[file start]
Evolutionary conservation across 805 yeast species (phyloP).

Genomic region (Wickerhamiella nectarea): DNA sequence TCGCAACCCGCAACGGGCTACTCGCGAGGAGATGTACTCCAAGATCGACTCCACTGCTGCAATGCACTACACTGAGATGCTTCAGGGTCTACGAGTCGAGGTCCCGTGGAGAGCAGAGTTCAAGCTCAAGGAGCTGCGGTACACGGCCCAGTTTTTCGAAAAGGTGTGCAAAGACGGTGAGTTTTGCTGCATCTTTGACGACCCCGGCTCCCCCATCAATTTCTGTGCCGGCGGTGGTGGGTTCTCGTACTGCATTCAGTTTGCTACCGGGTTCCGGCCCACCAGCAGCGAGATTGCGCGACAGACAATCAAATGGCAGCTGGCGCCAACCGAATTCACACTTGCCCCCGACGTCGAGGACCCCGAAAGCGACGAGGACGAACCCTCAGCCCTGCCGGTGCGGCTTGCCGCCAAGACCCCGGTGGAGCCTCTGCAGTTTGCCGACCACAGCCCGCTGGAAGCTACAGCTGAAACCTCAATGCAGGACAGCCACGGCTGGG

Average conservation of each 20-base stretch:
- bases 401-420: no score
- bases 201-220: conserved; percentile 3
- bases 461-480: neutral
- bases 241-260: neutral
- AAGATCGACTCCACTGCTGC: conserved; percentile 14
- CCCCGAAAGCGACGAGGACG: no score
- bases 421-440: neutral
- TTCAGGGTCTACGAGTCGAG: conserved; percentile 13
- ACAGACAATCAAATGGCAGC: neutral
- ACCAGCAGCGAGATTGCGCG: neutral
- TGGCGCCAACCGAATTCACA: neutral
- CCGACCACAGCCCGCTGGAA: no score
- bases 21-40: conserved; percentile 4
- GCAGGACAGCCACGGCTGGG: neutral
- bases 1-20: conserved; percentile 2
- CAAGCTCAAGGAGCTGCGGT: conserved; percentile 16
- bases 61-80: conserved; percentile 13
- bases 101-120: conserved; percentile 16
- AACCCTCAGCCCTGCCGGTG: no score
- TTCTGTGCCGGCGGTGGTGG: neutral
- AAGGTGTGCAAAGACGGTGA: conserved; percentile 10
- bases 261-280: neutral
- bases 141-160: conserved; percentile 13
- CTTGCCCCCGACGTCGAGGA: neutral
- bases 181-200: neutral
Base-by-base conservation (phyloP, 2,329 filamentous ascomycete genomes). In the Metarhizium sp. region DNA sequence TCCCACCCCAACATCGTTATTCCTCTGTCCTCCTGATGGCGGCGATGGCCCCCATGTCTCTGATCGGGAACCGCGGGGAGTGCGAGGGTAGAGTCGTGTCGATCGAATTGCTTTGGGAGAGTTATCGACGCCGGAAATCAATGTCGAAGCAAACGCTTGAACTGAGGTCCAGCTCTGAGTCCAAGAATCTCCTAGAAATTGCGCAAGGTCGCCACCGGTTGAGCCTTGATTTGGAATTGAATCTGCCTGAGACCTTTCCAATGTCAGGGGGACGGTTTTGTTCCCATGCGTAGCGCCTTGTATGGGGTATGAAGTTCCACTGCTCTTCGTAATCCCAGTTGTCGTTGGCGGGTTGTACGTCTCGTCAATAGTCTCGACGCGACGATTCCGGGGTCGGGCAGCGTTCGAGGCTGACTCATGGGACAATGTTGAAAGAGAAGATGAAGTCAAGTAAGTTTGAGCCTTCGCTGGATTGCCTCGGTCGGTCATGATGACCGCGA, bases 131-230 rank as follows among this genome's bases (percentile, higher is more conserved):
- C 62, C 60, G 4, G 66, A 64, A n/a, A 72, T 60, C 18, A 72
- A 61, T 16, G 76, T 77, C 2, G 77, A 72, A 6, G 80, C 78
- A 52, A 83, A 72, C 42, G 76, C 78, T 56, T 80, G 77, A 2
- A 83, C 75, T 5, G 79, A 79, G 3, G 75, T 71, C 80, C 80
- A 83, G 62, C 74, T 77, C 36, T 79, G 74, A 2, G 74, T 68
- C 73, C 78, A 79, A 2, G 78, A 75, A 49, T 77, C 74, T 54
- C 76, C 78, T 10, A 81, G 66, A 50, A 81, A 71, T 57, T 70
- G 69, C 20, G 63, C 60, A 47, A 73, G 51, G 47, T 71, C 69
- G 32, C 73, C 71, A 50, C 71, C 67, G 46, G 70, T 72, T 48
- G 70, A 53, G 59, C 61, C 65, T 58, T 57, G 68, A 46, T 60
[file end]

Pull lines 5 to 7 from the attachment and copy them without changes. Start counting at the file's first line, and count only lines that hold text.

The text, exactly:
- bases 201-220: conserved; percentile 3
- bases 461-480: neutral
- bases 241-260: neutral